Rules for wine importers, exporters, producers, retailers and distributors from 1 January 2021.
New rules for January 2021
The UK has left the EU, and the transition period after Brexit comes to an end this year.
This page tells you what you'll need to do from 1 January 2021. It will be updated if anything changes.
You can also read about the transition period.
‘Wine’ in this guide means alcoholic drinks produced exclusively from the fermentation of fresh grapes, including sparkling and fortified wines (traded on commodity code 2204.
Importing wine from a non-EU country into the UK
There will be no change to the requirements for wine imported into the UK from a non-EU country from 1 January 2021 to 1 October 2021.
Importing wine from the EU to the UK
VI-1 certificates will not be required for EU wine imported into Great Britain (England, Scotland and Wales) from 1 January 2021 to 30 June 2021.
Importing wine from the EU into NI
There will be no change to the marketing standards requirements for importing wine into Northern Ireland (NI) from the EU.
Moving wine from NI to GB
VI-1 certificates will not be required to move wine to GB from NI.
Labelling wine imported from EU and non-EU countries
You can continue to use the name and address of an importer, or bottler in the case of bulk wine imports, based in the EU, GB or NI on the label for bottles of wine marketed in GB until 30 September 2022.
From 1 October 2022, wine marketed in GB must be labelled with the name and address of an importer or bottler located within the UK.
Exporting wine from the UK to the EU
The UK is no longer a member of the EU and will be classed as a third country from 1 January 2021.
Exporting wine from GB to the EU
Consignments of wine exported from GB to the EU will be subject to EU third country requirements for wine which include having an EU VI-1.
There are some situations where you do not need a VI-1 to export wine from GB to the EU. Check exemptions to the VI-1.
Information about how you can apply for an EU VI-1 will be published when available.
Exporting wine from NI to the EU
There will be no change to marketing standards requirements for exporting wine from NI to the EU.
Businesses in NI will not be required to provide VI-1 documents for exports to the EU.
Moving wine from GB to NI
Goods moving from GB into NI will also be required to meet EU import marketing standards requirements.
Inspections and registration
Defra will be required to certify that the wine complies with EU regulations and has been produced using winemaking practices which are either or both of the following:
- recommended and published by The International Organisation of Vine and Wine
- authorised by the EU
The Food Standards Agency (FSA) and Food Standards Scotland (FSS) are responsible for the inspection and registration of wine exporters. You’ll need to have registered with the FSA’s Wine Standards Team or with FSS before you apply to Defra for a VI-1.
Register with the Food Standards Agency or Food Standards Scotland
If you are not currently registered with the FSA but are intending to export wine to the EU or move shipments to NI from 1 January 2021 you should send an email to:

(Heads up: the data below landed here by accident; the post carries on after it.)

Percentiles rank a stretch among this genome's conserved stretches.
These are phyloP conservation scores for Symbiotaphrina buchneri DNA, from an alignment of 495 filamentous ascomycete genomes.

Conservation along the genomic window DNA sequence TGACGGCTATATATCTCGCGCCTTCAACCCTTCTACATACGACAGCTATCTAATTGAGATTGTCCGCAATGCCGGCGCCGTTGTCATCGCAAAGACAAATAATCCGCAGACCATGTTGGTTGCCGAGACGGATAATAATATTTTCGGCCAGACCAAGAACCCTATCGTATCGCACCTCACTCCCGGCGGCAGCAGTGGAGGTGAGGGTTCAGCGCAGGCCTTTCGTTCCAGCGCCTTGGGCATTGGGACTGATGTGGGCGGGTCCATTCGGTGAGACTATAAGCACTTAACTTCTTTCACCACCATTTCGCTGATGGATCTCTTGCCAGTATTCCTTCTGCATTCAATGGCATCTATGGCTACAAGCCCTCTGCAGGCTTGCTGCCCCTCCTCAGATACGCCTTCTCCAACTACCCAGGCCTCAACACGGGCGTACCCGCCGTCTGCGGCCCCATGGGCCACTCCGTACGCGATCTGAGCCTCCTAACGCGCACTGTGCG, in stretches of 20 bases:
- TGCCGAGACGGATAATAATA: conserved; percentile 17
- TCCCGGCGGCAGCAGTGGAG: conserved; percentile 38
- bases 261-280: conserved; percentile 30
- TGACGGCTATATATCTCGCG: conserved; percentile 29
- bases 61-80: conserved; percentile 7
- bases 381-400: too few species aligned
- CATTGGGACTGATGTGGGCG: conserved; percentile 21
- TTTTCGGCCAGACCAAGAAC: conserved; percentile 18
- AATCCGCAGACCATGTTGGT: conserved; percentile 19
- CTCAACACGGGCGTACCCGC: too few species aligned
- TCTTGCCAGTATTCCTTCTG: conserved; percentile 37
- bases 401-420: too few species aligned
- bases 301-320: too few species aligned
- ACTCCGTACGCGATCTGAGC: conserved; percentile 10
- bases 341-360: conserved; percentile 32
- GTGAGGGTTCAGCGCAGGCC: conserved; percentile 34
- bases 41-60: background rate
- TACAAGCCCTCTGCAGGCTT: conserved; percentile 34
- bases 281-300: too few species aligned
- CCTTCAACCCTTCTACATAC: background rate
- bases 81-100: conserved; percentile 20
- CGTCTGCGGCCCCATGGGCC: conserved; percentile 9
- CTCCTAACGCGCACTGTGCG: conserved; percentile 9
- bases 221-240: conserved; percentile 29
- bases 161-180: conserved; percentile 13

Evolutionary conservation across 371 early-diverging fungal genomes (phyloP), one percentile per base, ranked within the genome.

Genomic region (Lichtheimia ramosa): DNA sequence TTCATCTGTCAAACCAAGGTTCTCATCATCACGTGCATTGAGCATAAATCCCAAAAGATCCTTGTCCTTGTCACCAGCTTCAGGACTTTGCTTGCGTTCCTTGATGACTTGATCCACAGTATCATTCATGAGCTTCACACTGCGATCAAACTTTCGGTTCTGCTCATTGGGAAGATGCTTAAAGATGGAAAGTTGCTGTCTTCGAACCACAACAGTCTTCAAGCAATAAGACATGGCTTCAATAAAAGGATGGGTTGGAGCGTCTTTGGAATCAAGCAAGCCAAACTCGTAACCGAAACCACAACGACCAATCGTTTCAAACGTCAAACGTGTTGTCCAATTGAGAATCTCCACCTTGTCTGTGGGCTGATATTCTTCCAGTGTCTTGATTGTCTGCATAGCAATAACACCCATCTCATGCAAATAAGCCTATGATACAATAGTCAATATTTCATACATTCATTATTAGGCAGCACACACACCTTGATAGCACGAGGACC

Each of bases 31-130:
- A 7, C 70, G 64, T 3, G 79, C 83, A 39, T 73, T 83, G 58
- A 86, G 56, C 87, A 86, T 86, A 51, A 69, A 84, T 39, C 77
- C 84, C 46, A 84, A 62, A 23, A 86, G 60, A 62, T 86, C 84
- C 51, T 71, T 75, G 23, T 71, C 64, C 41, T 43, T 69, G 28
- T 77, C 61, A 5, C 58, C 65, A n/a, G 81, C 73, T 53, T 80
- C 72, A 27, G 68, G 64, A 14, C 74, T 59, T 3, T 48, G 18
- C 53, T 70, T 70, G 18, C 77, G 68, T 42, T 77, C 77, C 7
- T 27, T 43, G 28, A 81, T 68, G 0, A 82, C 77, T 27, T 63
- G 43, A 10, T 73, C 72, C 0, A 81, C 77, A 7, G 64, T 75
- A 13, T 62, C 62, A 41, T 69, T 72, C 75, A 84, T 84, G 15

- firstname.lastname@example.org if you’re in England, Wales or NI
- email@example.com if you’re based in Scotland
You should write ‘VI-1 Exporter registration request’ in the subject line.
The FSA and FSS usually reply to requests within 20 working days, but it may take longer during busy periods. To make sure you can continue to export your wine you should apply to register as soon as possible.
For more information about registering with the FSA email the FSA firstname.lastname@example.org.
For more guidance about the FSS visit the FSS website.
After registering with the FSA or FSS you’ll receive a WSB number. You will need to provide your WSB number to Defra when you apply for VI-1 certification.
If you’ve already registered with the FSA or FSS you should have received a WSB number.
For more information about WSB numbers email Defra at email@example.com.
Exemptions to the VI-1
There are some situations where you can import wines to the UK, or export from the UK to the EU, without a VI-1. This will continue from 1 January 2021.
You won’t need a VI-1 for wines that are:
- in labelled containers up to 10 litres with a single use stopper, where the total quantity of the shipment (which can be in separate consignments) is less than 100 litres
- your personal property if you’re moving to the UK
- in the personal luggage of travellers, up to a maximum of 30 litres
- sent in consignments from one person to another, up to a maximum of 30 litres per consignment
- for trade fairs if the wine is in labelled containers of up to 2 litres with a single use stopper
- imported for the purpose of scientific and technical experiments up to a maximum of 100 litres
- held in stores on board ships and airplanes operating in international transport
- originating from and bottled in the UK, exported and then returned to the UK to be sold
- originating from and bottled in the EU, exported and then returned to the EU to be sold
- traded for diplomatic purposes in accordance with the Vienna Convention or the New York Convention
You’ll still be able to use the simplified VI-1 for importing wines from Australia and Chile. Wines from the United States (US) can continue to use a simplified VI-1 and US wineries can continue to self-certify their VI-1s.
This guidance is subject to Parliamentary process.